Feb. 3rd, 2006 07:56 am
lurkitty: (Default)
I believe I have successfully fought off whatever bug was threatening me. I was a bit guarded about it yesterday as I was feeling a bit feverish in the afternoon. Seems everyone at work is coming down with it, including the girl in the cubicle next to mine.

Having a working immune system is a new thing for me. I'm used to succumbing to any random virus that comes along, and having a hard time of it as my asthma kicks in. My body was constantly fighting off allergens and had no reserves to fight off real bugs. Being free of the burden of extreme allergies is amazing.

My boss treated us to lunch for making a benchmark yesterday, which was cool. We walked the two blocks to the restaurant. I kept up with the crowd and was only a bit winded. I usually have to walk slowly to avoid triggering my asthma, but hey, I could keep up this time. I do need to get more exercise, and it's nice to know I can manage it.

So I shall skip off to work this morning, happy in the knowledge that I am less vulnerable than ever!
lurkitty: (Default)
Just got a voicemail from my doctor. Seems he has been trying to get Providence to actually send me my Xolair now that they've approved it. Here's what he said," I just got off the phone with Providence Mail Order. I'm afraid they're not happy with me. I had to get profane with them. But you should be all set up now..."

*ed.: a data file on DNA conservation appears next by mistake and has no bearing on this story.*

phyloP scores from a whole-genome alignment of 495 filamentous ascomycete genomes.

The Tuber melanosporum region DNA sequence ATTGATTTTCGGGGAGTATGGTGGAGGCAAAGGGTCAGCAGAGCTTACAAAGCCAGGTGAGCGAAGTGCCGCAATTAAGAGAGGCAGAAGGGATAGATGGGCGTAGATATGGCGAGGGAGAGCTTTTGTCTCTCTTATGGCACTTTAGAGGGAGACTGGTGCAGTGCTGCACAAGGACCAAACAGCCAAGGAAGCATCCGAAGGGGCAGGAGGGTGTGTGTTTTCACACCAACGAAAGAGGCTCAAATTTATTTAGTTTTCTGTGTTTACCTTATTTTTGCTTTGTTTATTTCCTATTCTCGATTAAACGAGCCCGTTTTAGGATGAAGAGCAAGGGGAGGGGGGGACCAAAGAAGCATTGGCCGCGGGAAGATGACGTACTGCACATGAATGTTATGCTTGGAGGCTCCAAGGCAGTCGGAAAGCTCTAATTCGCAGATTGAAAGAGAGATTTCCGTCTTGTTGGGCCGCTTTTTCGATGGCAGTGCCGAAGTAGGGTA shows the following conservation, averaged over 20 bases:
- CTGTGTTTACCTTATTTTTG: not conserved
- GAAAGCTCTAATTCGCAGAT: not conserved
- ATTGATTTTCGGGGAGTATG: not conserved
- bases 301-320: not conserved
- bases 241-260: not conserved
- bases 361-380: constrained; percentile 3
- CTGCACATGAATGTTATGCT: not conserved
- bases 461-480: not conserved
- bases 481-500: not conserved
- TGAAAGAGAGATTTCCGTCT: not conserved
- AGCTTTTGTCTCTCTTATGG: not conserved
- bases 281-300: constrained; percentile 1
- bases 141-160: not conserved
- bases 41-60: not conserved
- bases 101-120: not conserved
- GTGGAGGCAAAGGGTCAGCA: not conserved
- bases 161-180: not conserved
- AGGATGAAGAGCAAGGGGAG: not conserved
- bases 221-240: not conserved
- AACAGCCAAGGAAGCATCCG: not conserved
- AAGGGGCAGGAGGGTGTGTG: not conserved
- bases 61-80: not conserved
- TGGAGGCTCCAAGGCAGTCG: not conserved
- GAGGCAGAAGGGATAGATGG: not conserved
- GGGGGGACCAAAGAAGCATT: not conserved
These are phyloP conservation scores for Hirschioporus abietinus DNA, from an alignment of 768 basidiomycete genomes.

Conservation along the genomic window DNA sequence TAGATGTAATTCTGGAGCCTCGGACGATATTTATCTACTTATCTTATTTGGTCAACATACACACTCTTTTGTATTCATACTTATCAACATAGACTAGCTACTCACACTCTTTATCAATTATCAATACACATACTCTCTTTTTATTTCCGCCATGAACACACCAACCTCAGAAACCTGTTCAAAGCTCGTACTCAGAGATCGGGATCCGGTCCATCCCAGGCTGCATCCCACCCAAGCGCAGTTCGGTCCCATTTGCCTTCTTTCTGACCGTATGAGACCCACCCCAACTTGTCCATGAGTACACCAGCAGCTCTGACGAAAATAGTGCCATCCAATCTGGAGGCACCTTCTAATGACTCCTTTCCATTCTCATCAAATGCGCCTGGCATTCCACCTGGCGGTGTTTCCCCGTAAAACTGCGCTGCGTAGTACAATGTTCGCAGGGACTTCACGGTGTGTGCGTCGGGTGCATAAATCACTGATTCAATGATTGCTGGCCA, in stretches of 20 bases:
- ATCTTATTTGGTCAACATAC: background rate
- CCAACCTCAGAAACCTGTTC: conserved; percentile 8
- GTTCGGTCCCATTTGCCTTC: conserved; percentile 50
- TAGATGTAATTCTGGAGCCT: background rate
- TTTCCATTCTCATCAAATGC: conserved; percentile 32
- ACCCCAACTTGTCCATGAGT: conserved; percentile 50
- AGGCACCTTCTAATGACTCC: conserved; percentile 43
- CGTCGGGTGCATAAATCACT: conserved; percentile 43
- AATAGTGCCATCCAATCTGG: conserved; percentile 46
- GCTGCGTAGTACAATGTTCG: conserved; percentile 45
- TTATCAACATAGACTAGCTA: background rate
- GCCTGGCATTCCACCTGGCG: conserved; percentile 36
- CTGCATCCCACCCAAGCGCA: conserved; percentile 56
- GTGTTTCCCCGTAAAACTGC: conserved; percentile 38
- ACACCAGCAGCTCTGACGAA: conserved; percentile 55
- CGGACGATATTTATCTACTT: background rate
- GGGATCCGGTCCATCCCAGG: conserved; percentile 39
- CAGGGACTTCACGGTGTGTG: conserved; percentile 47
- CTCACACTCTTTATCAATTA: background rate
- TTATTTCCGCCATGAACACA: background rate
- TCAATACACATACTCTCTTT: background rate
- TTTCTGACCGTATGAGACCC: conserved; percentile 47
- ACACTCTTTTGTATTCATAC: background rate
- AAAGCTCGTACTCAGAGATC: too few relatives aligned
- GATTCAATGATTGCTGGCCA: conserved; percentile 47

My doctor is willing to swear at the pharmacy for me! hehehe.
lurkitty: (Default)
I *finally* got prior authorization for my Xolair. Now, for those playing along with the home game, this is the drug that lets me be a "normal" person with respect to breathing air -- shuts off the allergic response at the IgE level and I don't get asthma attacks. With six days to spare, too. It thought it was going to get ugly for a bit there and I was going to have to pull in favors from my mom's friends in Salem. Now comes trying to figure out how to actually procure the drug. The company is pretty weird about distributing it. Most people don't self administer it because you have to mix it just right. I happen to be a chemist and do this kind of thing anyway, so no problem. Second difficulty is that, even though it's a sub-q injection -- the stuff is like the consistency of Jell-o and I can't do it myself -- I tense up. So either my partner or my EMT friend gives it to me. They both complain that it takes alot of hand strength. Yeah, guys. Don't think about how it feels on *my* end...

I just concentrate on no hospitals anymore. A little sting is nothing compared to that.

Otherwise, I have a headache from going through data data data. blech.
I want to kill something-- amend that -- I want to play D&D and kill something unreal. I hope the weasels show up tonight so I can get my fix. I gets pretty cranky without it.


lurkitty: (Default)

August 2011

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